Wednesday, June 26, 2013


The Weakness of Modern Latin Studies

J.A. Willis, "The 'Silvae' of Statius and Their Editors," Phoenix 20.4 (Winter 1966) 305-324 (at 321-324):
What will help us to decide whether the archetype was right or wrong in any given reading? The answer is very simple: knowledge of Latin language and literature will help us, and nothing else will.

It is precisely in this area that one sees the weakness of modern Latin studies. The sum of our knowledge of Latin has certainly increased, if one thinks of the knowledge that is available in books. Such careful and penetrating studies as Hofmann's Lateinische Umgangssprache or Löfstedt's commentary on the Peregrinatio Aetheriae deserve the very greatest respect, and the editorial activities of the nineteenth century in such works as the Monumenta Germaniae Historica and the Corpus Inscriptionum Latinarum can be considered as the works of giants. But the textual critic cannot proceed upon the basis of reference-books. With the finest Persian dictionary and grammar in the world, I should be a very poor editor of Persian poetry; and I should be a very conservative editor. What makes a good critic, or rather what is indispensable to a good critic, is that prompta et accurata scientia, as Ernesti called it, of Latin poetical language which can only be gained by reading and rereading the Latin poets until one has absorbed every convention, every mannerism of thought, feeling, and expression, until one breathes the same air as they did. This has been the achievement of but a few men: Heinsius, Bentley, and who is the third? Markland and Housman, much as their minds and characters differed, perhaps come nearest to them. But below this level of almost superhuman accomplishment there have been many scholars who achieved a very close familiarity with Latin, whose criticism of Latin poetry was less effective than one would have expected because of a certain lack of sensitivity to poetry: Scaliger, Casaubon, Salmasius, J. F. Gronovius were of this class.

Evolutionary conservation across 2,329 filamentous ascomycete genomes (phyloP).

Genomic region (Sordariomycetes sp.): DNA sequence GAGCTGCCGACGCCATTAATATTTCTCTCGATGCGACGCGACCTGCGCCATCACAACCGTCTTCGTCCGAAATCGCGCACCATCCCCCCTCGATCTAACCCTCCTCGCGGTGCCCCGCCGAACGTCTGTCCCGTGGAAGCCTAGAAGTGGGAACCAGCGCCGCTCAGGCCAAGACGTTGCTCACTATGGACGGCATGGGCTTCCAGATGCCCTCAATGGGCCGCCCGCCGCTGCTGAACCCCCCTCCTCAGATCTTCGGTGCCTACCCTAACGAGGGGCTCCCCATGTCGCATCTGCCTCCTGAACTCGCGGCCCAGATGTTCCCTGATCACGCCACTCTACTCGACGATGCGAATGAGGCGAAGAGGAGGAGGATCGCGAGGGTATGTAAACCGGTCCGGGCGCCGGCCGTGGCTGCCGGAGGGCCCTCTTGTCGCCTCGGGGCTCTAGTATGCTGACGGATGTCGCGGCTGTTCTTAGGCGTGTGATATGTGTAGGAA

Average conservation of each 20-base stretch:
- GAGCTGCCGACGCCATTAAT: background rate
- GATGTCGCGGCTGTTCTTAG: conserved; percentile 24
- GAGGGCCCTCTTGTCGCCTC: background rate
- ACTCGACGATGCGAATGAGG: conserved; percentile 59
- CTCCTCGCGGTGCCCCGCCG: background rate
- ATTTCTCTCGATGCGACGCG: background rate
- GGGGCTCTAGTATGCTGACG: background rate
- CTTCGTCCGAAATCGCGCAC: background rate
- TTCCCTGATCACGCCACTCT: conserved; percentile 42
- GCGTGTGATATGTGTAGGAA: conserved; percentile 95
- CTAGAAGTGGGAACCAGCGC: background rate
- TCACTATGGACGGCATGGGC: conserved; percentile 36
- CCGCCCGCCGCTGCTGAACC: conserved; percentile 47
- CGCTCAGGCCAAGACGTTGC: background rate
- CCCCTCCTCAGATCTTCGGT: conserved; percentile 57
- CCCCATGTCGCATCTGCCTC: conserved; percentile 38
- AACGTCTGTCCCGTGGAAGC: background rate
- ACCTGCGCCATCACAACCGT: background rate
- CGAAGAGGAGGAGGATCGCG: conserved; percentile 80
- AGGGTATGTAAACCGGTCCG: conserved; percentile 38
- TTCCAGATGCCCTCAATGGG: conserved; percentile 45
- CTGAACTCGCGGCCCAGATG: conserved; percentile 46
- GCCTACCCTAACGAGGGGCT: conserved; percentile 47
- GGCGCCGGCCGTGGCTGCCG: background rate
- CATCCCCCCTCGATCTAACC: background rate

Now it is this personal familiarity with Latin authors which is missing in general in the twentieth century. We do not read enough Latin. I suppose there are few modern professional classical scholars who do not feel some shame when they consider how little they have read, and how little time they devote to general reading in Latin or Greek authors, compared with the time they spend in the other pursuits of human life. If a man would but read Latin poetry for one hour each day, he could finish the Corpus Poetarum in a year; but I have yet to meet a man who has read all of Silius Italicus and Claudian. Yet laziness is not the cause of this neglect—or not the prime cause. Most of us are working too hard at being professional classical scholars to have any time left to read the classics. There are two principal causes of the decline of personal familiarity with Latin: one is the decline in the general status of Latin; the other is the growth of metaclassics.